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'Tonight Show Starring Jimmy Fallon': So far, so very good

Jerry Seinfeld visited "The Tonight Show Starring Jimmy

(Credit: Getty Images / Theo Wargo)

Exactly two weeks in, how's the most important, pivotal and historic programming move of the year - of many years - going so far, referring here of course to "The Tonight Show Starring Jimmy Fallon"? On the most basic level of them all -- numbers -- almost amazingly well. Thanks to DVR, or time-shifted viewing -- which has essentially become the coin of the realm in late night, making late night TV essentially "watching-the-next-day-during-your-coffee-break" TV -- the show boosted total viewership by 2,000,000 viewers for the first week. That makes for a total of 10.4 million, or the most for one week since Johnny Carson's last week in May of 1992 (just under 20 million -- so, no contest, of course).  And here's the clincher: The average age of that audience is just under 53 years of age, or a drop of around six to seven years in age from Jay's show. Keep in mind -- NBC engineered this whole business as a mean of reversing "Tonight's" graying audience.

  But from a critical perspective, how is this show doing? There's nothing here that suggests I should change my initial impression -- a positive one -- except that maybe I might offer an even more positive spin at this point: This has been an excellent two weeks for Fallon on the air. Sure, the "interviews" often seem more like rolling kaffeeklatsches absent substance, but with plenty of laughs and non sequiturs (the rambling on about the "Rocky" franchise with Paul Rudd, for example). But get past those -- and they do tend to be amusing -- and you have yourself a revitalized, enjoyable, and surprisingly smart new "Tonight."  Fallon's monologues -- of all things! -- have been one of the strong points: Effortless, funny, roll-with-the-punches and smart. Fans knew all along he could nail this show, but the new monologues-on-steroids strategy was certainly something to be concerned about. (Fallon is a fine performer, but he's not a joke machine.) But he's nailed that too.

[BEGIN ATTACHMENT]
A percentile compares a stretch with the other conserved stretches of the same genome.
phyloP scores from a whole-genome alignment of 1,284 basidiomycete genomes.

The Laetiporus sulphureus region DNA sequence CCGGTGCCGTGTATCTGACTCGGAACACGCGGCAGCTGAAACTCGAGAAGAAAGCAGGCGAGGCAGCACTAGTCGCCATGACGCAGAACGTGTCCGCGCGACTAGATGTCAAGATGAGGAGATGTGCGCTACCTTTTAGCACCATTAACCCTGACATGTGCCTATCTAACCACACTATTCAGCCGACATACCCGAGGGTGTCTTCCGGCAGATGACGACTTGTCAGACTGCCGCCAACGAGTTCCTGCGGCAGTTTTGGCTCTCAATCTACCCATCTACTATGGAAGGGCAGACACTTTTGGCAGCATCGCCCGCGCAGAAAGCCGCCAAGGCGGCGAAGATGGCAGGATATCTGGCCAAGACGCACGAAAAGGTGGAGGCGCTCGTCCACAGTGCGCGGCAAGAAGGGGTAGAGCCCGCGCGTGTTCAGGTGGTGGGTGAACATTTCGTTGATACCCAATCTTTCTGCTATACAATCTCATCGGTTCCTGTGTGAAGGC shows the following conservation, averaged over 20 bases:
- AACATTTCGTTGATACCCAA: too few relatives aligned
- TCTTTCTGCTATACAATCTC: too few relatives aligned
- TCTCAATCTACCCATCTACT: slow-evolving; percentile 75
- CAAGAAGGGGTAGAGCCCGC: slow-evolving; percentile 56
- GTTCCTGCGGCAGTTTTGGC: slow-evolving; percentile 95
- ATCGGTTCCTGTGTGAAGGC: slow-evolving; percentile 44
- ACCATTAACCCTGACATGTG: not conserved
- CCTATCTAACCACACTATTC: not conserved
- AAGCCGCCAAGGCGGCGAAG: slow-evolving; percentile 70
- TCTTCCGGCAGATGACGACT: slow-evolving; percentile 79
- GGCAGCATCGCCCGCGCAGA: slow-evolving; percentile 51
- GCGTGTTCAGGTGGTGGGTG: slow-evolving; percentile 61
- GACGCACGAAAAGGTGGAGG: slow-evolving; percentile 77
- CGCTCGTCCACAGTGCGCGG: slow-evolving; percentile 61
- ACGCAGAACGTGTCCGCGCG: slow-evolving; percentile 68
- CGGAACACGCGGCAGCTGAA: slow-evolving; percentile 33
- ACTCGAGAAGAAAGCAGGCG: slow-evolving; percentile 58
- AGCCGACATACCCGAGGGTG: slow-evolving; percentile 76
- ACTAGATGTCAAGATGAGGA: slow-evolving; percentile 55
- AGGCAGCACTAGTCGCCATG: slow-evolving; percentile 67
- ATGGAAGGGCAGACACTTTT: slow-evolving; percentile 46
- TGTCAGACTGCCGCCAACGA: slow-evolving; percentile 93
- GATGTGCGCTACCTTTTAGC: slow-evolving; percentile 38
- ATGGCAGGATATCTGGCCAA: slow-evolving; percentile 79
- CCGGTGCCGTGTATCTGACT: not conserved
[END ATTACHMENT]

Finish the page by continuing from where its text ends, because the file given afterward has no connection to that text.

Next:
Meanwhile, the embedded comedy -- for want of a better term -- has been a standout as well. Here is one example: Last night's "Wastepaper Basketball with LeBron James." Not quite comedy, but a catchy interlude nevertheless. 

 

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